Digital legal rights for suspects
An article has been published on detainees' legal rights, and potential barriers to access legal advice - see V. Kemp, 2020, 'Digital legal rights: Exploring detainees' understanding of their right to have a lawyer and potential barriers to accessing legal advice', Criminal Law Review 129-147. Penelope Gibbs (Transform Justice: 13 February 2020) has written a Blog commenting on issues arising out of this article - "Looking a gift horse in the mouth".
A second article, 'Authorising and reviewing detention' has been accepted for publication in July's edition of the Criminal Law Review.
An earlier report, arising out of the research interviews with 100 detainees, was published in 2018: 'Digital legal rights for suspects: Users' perspectives and PACE safeguards'. See Penelope Gibb's blog (2 December 2018) on this report - "Like being in the dog pound: the reality of police custody".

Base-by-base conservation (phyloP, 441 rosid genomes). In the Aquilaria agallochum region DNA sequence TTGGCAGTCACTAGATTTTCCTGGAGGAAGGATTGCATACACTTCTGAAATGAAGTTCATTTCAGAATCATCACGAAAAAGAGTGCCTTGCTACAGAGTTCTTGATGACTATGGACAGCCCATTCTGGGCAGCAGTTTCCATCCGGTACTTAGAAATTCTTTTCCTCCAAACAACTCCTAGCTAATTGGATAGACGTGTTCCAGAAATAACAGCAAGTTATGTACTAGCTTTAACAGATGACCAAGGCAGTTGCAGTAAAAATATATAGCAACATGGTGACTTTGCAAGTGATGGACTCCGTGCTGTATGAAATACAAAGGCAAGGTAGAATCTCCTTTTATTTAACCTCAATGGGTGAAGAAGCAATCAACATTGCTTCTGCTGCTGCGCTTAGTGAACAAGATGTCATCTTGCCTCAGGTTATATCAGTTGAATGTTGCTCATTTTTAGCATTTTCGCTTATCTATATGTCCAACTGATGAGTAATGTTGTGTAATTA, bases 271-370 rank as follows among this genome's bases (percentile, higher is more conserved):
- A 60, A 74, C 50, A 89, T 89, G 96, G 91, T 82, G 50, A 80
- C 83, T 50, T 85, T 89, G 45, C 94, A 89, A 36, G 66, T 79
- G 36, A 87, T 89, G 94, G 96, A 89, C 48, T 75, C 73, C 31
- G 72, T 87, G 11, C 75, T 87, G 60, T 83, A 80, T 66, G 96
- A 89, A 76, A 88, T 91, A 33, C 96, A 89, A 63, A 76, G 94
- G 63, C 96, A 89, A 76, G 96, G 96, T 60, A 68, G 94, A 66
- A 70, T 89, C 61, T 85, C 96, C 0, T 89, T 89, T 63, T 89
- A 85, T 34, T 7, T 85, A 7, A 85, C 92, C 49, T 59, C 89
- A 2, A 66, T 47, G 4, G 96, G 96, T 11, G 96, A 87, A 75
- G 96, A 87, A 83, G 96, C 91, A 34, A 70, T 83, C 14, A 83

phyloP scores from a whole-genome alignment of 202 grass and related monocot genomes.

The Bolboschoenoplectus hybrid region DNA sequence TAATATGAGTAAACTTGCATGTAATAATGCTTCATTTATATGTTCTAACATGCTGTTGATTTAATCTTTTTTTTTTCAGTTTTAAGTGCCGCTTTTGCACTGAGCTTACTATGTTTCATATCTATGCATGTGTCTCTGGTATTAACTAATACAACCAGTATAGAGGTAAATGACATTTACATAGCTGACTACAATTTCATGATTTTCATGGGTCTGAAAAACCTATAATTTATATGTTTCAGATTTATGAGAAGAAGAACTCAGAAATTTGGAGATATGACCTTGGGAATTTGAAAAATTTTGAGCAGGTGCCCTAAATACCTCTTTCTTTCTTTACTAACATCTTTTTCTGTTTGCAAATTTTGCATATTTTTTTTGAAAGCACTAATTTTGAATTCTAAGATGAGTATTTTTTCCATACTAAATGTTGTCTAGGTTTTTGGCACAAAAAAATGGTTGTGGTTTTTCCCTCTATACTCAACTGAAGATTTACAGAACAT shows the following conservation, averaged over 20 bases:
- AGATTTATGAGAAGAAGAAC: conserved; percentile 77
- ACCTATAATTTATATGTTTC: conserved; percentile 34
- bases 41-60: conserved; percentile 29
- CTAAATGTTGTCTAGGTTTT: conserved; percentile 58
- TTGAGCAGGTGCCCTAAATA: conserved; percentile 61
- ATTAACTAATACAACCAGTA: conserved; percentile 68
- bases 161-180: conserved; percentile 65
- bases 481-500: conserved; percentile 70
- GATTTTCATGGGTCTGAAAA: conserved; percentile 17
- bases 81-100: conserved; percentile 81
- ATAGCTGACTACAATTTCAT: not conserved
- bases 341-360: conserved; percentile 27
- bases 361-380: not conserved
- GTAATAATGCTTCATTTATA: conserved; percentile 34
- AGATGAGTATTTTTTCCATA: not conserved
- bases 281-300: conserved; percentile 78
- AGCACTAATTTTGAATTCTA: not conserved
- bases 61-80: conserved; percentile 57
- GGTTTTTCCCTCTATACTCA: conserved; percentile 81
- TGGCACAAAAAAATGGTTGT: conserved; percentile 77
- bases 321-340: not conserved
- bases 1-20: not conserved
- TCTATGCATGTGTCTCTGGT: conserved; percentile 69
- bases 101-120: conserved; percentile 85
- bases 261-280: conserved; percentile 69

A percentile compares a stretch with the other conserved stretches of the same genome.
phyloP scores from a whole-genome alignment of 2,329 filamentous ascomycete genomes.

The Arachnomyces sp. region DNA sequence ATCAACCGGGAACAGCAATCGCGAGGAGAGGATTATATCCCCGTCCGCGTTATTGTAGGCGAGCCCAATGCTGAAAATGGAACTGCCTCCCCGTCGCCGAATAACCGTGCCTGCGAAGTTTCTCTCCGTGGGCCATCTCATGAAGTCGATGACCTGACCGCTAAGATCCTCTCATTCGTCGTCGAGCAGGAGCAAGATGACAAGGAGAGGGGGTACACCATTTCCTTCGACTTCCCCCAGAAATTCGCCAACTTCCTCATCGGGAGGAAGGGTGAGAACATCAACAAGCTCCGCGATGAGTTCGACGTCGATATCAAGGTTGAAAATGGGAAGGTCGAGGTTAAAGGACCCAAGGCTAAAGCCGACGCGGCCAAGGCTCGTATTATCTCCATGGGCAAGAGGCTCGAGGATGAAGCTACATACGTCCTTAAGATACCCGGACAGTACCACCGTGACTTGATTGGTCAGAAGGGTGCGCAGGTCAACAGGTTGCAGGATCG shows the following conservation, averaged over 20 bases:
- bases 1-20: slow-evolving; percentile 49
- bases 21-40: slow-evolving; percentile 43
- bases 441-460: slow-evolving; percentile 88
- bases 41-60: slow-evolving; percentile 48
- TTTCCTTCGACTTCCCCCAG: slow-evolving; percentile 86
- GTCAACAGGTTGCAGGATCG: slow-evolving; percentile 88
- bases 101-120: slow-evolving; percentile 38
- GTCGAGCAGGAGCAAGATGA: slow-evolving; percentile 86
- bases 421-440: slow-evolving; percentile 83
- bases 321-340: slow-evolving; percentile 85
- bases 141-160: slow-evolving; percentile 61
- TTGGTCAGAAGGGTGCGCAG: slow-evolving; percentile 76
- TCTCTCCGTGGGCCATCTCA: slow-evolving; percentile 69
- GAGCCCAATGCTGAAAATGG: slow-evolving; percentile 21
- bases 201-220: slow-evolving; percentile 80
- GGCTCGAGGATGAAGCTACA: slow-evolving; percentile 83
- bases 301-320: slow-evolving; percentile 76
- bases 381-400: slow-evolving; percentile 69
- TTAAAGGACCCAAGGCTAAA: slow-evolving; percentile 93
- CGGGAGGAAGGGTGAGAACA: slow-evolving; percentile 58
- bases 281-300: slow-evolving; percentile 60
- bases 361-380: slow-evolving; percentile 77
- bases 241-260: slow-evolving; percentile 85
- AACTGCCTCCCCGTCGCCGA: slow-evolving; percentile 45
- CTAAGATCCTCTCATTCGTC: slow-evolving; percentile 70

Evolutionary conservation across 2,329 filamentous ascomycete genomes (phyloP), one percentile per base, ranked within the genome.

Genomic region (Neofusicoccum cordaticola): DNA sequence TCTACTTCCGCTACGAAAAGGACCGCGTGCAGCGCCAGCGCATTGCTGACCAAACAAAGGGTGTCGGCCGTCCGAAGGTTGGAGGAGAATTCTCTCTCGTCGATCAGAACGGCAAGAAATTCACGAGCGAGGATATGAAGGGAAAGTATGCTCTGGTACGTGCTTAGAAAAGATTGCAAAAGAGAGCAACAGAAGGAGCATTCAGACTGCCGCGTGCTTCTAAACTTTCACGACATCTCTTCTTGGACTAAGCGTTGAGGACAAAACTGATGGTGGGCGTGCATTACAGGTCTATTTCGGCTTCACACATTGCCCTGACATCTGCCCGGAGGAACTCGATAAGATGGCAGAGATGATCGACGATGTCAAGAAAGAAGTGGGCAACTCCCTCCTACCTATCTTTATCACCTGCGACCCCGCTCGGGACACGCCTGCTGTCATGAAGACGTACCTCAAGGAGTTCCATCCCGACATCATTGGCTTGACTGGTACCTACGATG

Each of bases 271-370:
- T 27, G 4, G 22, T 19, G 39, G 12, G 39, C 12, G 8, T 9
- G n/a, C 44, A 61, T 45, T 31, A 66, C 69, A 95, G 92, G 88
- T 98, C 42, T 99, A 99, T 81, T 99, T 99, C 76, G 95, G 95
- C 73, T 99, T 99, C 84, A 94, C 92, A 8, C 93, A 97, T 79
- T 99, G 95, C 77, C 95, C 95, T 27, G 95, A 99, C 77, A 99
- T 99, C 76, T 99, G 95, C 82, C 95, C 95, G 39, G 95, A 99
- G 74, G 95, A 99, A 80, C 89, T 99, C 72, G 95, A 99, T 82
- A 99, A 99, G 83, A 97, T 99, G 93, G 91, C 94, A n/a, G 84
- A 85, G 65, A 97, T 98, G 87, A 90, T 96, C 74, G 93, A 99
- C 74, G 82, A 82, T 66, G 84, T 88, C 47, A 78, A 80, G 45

Digital legal rights for young suspects
Funded by the Legal Education Foundation, 95 children and young people have been interviewed about their legal rights as suspects. This included vulnerable young people and those over-represented in the criminal justice system: young people in care, people with learning difficulties and/or mental health problems, and BAME individuals. The study highlights the current adult-centred approach adopted when dealing with children as suspects and the findings are intended to inform changes in policy and practice in requiring a child-centred system of justice.
Arising out of the interviews with children and young people, Vicky is working with Lesley Laver, a psychologist in designing an App to inform young suspects of their legal rights, test for understanding, and to screen for vulnerability. These digital resources will be co-designed by children and young people involved in the criminal justice system.